We slip into the souvenir shop, where, as we look around, we have a conversation with a Tibetan man who used to be a monk, but now helps out around the monastery and teaches children. He explains some of the characters on the scrolls in the shop and asks us about our stay in Sikkim. He is genuinely pleased when we tell him how much peace we’ve found here, and shakes hands with us as we leave.
This also marks the end of a fulfilling journey, my first visit to a tiny bit of the little-explored Northeastern parts of the country- and nearly a month on, the hangover has still not subsided. The Himalayas still populate my dreams, rising grandly into the clouds and blue skies, some with sunshine and shadow chasing each other on their green slopes, others coarse from erosion and showing off snow-speckled surfaces. The river Teesta, meanwhile, flows silkily through the valleys, fed forever by the melting ice, pure and crystal-clear. This, after all, is what will remain when we have managed to self-destruct with all our callousness- rigid testimony to the history of millennia.
At half-past five in the morning, the sun is making ready to climb into the sky, and there is enough light by which to watch the mountains take on their distinctive shapes, after the single continuous blur they seemed to have been in the darkness last night.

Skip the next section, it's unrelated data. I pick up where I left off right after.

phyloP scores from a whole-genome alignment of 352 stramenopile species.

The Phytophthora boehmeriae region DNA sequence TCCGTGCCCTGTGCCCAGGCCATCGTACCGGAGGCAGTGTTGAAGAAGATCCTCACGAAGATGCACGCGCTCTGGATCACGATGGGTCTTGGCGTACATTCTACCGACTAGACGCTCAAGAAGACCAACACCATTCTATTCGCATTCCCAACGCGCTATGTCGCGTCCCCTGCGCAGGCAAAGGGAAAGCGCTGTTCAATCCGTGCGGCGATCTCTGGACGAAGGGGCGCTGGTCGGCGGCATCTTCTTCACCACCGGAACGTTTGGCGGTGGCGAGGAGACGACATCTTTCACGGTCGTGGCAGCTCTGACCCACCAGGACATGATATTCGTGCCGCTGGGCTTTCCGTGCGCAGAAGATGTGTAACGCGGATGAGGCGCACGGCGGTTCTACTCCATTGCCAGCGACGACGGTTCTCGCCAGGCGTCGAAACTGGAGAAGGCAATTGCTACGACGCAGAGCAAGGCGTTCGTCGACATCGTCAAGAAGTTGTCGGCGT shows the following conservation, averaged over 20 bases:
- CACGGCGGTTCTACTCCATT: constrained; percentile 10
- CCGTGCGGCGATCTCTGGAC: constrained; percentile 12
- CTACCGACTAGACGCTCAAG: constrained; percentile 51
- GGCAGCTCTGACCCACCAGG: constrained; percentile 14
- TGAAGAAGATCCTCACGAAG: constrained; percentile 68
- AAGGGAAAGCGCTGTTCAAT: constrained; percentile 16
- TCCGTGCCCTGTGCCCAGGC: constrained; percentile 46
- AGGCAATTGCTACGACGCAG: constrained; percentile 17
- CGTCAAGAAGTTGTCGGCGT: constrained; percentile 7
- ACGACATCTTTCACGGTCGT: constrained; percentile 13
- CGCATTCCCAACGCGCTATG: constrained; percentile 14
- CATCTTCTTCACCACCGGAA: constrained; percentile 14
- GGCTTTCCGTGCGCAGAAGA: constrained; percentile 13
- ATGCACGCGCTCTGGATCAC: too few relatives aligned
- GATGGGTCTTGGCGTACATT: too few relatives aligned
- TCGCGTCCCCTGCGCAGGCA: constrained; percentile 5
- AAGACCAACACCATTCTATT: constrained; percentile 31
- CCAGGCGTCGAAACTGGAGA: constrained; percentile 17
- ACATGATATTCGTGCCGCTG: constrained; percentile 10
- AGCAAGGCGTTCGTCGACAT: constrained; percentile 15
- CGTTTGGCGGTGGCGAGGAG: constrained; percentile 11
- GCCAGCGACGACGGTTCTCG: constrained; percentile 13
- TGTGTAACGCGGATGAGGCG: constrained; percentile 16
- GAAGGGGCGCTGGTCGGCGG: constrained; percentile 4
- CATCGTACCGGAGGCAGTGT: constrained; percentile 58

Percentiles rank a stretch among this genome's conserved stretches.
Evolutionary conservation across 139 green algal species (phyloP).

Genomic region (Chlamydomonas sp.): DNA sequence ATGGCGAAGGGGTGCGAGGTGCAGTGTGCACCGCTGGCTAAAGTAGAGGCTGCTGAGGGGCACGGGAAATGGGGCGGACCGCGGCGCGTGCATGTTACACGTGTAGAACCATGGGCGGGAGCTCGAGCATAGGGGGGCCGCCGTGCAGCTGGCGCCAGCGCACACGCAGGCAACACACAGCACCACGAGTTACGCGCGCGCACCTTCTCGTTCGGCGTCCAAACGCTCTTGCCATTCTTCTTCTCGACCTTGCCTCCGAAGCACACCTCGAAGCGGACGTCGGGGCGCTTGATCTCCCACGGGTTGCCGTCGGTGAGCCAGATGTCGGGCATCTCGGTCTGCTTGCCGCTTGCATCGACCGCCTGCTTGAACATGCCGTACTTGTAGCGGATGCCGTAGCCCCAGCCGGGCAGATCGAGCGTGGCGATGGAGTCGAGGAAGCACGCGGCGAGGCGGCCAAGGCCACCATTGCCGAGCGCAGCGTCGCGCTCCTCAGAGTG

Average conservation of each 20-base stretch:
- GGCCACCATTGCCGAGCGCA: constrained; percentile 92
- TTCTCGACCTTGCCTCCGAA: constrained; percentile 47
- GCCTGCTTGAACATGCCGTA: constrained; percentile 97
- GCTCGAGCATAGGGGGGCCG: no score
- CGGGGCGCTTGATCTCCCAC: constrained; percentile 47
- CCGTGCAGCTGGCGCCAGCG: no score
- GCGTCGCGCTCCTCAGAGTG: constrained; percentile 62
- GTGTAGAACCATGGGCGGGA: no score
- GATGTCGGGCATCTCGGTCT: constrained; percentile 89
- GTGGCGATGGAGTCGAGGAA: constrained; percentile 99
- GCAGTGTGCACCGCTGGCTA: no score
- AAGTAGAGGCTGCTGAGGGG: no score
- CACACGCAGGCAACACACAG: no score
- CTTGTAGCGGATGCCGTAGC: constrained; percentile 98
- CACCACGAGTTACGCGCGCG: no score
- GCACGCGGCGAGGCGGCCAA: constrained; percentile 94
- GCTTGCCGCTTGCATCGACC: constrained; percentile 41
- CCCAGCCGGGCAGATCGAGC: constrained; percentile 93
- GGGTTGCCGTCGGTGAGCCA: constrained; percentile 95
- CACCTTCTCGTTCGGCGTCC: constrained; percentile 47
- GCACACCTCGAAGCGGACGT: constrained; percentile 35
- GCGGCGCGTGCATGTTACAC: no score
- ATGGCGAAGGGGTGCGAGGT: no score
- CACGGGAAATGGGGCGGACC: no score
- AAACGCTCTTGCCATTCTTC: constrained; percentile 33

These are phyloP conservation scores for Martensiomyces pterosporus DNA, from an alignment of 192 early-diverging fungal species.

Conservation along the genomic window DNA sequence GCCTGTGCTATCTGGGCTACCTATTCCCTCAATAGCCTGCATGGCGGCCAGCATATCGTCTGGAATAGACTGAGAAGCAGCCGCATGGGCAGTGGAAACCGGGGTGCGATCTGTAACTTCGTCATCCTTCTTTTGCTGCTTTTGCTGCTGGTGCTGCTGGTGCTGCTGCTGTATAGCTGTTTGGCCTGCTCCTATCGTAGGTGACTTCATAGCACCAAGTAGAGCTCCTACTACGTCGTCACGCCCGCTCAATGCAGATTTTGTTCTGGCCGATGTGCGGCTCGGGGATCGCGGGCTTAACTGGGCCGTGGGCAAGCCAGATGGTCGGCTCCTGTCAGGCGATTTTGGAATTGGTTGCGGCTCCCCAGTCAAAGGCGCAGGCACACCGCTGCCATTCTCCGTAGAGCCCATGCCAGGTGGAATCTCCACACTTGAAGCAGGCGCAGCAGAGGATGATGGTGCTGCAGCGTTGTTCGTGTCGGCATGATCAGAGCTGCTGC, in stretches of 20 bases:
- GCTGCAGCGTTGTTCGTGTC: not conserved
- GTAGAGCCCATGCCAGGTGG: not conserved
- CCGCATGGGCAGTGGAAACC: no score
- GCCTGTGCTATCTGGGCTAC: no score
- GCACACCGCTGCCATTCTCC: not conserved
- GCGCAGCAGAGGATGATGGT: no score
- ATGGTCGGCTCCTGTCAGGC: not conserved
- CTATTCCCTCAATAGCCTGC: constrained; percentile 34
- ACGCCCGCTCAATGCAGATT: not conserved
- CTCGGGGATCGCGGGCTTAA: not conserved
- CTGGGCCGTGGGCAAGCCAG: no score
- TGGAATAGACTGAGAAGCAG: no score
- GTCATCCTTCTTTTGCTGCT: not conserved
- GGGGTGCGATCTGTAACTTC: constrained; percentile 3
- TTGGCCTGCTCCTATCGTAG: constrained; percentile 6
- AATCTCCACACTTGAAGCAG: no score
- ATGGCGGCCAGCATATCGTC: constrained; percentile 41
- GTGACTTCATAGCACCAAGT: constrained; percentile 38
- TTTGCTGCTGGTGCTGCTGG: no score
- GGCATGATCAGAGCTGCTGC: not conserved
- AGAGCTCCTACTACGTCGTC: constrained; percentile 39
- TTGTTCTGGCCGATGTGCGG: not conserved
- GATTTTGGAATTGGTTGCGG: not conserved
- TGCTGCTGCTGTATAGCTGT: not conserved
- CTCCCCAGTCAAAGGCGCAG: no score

As I stand on the narrow staircase of the guest house, I see snow for the very first time- and oh, what an exalting feeling it is. That very moment, knowing I am in a nondescript village deep in the Himalayas, eyes resting on snow-capped mountain peaks, I feel as if there is nothing more I’ll ever need to ask life for. In a while, the brilliant white snow will seem to rise from the peaks in a drift of smoke, the clouds weaving themselves gently about the mountain-tops like the train of an unusually long bridal gown. Now, though, the mountains stand proudly stark, save for their only adornment of a fine layer of snow. The sun lightens the sky gradually and casts a sheer golden web over the mountains; as we nurse our glasses of tea, we watch the spectacular play of light on the mountains, the snow now glinting with an added fire.